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Queensland’s new Draft Minerals and Coal Reporting Guideline

Queensland’s new Draft Minerals and Coal Reporting Guideline is now available for consultation and feedback by industry.

The new Draft Guideline has been developed in consultation with industry.  It simplifies and streamlines industry reporting requirements, reduces reporting duplication and red-tape, and improves data quality through the use of standardised, reporting templates and units of measure.

The new Draft Guideline has been developed in consultation with industry.  It simplifies and streamlines industry reporting requirements, reduces reporting duplication and red-tape, and improves data quality through the use of standardised, reporting templates and units of measure.

Download a copy of the DRAFT Minerals and Coal Reporting Guideline here.

The new Draft Guideline lists reporting requirements that are already mandatory under existing Regulation, as well as additional information tha can be supplied and is considered good practice to report.

Throughout April and May 2019, officers from the Geological Survey of Queensland will work closely with industry to collect feedback on the draft guideline and accompanying submission templates, and make adjustments as required.

Send your feedback about the DRAFT guideline and submission templates to: geological_info@dnrme.qld.gov.au 

The Draft Guideline is an important step in enabling a future of data driven exploration, where decision making across all aspects of the mineral and coal sectors is aided by accurate, relevant, high quality data and information. Thank you for your ongoing support of the department’s work to modernise the collection of geoscience information and the reporting of activities in Queensland’s mineral and coal sectors.

Tony Knight

Chief Government Geologist 
Geological Survey of Queensland
Department of Natural Resources, Mines and Energy

AIG News 135 is available now!

AIG News 135The latest edition of AIG News, the Australian Institute of Geoscientists member newsletter is now available in full colour and digital format and best of all FREE for all readers!

Now all AIG Members and Non Members can enjoy our FREE AIG Newsletter in digital format, including all previous editions. Please click here to see our archive of AIG News.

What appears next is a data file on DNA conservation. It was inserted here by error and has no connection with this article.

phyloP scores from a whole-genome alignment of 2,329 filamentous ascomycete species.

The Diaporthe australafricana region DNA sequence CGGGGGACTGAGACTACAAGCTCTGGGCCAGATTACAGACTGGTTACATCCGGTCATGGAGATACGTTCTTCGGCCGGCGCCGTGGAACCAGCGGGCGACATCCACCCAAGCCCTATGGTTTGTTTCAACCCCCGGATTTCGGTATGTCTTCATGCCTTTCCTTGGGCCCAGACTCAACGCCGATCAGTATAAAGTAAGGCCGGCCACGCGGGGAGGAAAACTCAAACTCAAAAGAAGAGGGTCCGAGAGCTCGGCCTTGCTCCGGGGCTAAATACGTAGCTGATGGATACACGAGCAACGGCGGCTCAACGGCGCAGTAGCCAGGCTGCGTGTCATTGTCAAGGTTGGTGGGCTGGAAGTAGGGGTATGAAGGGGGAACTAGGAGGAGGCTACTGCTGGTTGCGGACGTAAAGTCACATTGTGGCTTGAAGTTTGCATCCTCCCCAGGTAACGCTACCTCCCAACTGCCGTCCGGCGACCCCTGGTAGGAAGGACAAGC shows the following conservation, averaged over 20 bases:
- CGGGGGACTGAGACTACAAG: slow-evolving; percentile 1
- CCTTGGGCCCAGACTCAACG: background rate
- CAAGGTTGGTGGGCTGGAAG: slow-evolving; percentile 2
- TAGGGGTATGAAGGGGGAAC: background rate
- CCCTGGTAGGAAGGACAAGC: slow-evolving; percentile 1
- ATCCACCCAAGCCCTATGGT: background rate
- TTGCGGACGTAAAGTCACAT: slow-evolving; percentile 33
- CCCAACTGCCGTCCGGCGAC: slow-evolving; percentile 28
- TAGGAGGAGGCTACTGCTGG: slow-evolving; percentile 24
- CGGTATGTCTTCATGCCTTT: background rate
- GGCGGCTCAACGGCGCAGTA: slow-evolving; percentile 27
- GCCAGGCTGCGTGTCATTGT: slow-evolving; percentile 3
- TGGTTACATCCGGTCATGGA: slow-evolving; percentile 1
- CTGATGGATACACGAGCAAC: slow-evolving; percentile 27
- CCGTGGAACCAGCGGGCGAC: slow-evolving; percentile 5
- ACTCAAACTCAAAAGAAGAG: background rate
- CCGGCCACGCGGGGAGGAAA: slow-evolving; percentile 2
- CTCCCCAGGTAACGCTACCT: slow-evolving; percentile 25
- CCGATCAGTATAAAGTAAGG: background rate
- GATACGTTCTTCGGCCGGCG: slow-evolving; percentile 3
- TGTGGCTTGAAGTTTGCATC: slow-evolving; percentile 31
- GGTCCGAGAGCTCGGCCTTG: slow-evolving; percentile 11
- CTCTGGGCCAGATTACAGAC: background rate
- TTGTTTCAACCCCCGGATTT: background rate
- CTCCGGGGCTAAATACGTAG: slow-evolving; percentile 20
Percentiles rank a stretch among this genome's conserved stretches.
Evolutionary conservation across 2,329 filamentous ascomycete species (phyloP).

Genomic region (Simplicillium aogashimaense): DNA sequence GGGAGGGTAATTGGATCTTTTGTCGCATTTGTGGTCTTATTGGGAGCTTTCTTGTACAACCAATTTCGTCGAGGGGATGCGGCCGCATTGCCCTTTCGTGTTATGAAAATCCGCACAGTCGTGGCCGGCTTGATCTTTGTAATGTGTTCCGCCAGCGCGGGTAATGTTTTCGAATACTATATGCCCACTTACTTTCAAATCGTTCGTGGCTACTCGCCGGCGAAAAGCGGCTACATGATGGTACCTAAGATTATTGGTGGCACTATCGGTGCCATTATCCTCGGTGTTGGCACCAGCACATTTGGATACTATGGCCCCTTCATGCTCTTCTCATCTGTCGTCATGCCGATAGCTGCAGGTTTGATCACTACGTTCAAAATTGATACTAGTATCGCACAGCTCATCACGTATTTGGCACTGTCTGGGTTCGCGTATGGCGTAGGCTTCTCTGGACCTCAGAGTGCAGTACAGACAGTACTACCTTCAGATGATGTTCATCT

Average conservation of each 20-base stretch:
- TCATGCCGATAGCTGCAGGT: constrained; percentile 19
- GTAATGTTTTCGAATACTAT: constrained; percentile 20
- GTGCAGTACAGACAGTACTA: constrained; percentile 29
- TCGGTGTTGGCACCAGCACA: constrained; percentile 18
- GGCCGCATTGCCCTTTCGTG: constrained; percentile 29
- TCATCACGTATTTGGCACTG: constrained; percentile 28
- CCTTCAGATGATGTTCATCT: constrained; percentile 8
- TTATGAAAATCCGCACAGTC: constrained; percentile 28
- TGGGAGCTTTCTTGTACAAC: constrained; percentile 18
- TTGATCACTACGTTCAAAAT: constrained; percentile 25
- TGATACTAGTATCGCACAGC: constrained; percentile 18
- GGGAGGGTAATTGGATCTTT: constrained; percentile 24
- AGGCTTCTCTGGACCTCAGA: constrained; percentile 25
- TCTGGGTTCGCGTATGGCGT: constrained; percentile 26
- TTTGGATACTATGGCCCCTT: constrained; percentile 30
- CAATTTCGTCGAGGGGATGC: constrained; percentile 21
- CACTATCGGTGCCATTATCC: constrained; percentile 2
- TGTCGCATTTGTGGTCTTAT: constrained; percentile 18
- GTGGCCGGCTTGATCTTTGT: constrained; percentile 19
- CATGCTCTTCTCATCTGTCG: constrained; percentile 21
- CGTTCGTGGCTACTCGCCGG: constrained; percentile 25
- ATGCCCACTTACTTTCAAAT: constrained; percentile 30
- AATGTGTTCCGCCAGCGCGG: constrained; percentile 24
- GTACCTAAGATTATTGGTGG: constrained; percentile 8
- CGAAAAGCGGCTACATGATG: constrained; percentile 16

Download the latest copy of AIG News 135 below:
PDF For web: AIG News 135: Download as Single Pages PDF
PDF For web: AIG News 135: Download as Double Page Spread PDF
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For print: AIG News 135: Download as Single Pages PDF
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For print: AIG News 135: Download as Double Page Spread PDF


Inside this latest issue…

aig_news_135Presidents Report; Institute News; Education Report; NSW Branch Report; Member Updates; Australian Geoscientist Employment Survey – Q4 (October to December) 2018 Results; Vale Tim Hopwood; Does carbon dioxide drive climate change?; AEGC 2019: Data to Discovery; South American Lithium Brines: How did the Lithium get there, and where did it come from?; Geology: quo vadis? Walking where angels fear to tread; A Blow-Up Pub Selling Ground-Shaking Beer – A Different Perspective on a Geotrail; The AIG Mentoring Program – building connections, careers, networks; Bipartisan support by the Coalition and Labor will help our resource sector dig deeper for Australia’s secure future; PACRIM 2019 – Registration now open; Events and more…

AIG News is optimised to be read with Adobe Reader. Versions are available for printing (with Adobe Reader version 4.1.3 or later) or either reading on-line or downloading for reading off-line with your laptop or tablet (with Adobe Reader version 6.1.5 or later). Both versions have been tested and are compatible with Apple Preview and iBooks for Mac and iPad users.

If you experience any difficulty accessing and reading AIG News using the Adobe Reader versions listed here technical support is available.

We hope that you enjoy the latest AIG News and welcome your feedback.

AEGC 2019 – Abstract deadline extended

The deadline for the submission of abstracts for papers and posters proposed for presentation at AEGC 2019 in Perth this September has been extended until Friday 5 April 2019.

The first Australian Exploration Geoscience Conference held in Sydney last February provided a unique opportunity to hear the experiences of geoscientists in exploration geophysics, petroleum geoscience and all facets of mineral exploration in Australia and internationally.

Take advantage of the early bird registration offer. Visit the conference web site for full details.


Prime Minister’s Prizes for Science

Nominations for the seven prizes are open—they range from the Prize for Science to a prize for New Innovators, and prizes for science teaching excellence. Entries close Tuesday 12 March. More information available on the website.

The initial entry process has been simplified.

Again, applications close: 12 March 2019 5:00 pm AEDT

Overall improvement trend in geoscientist unemployment continues, but self-employed geoscientists still doing it tough

Australian Geoscientist employment survey results for Q4 2018 released.

  • Call also made for greater political action to ensure more equitable and timely access to land for exploration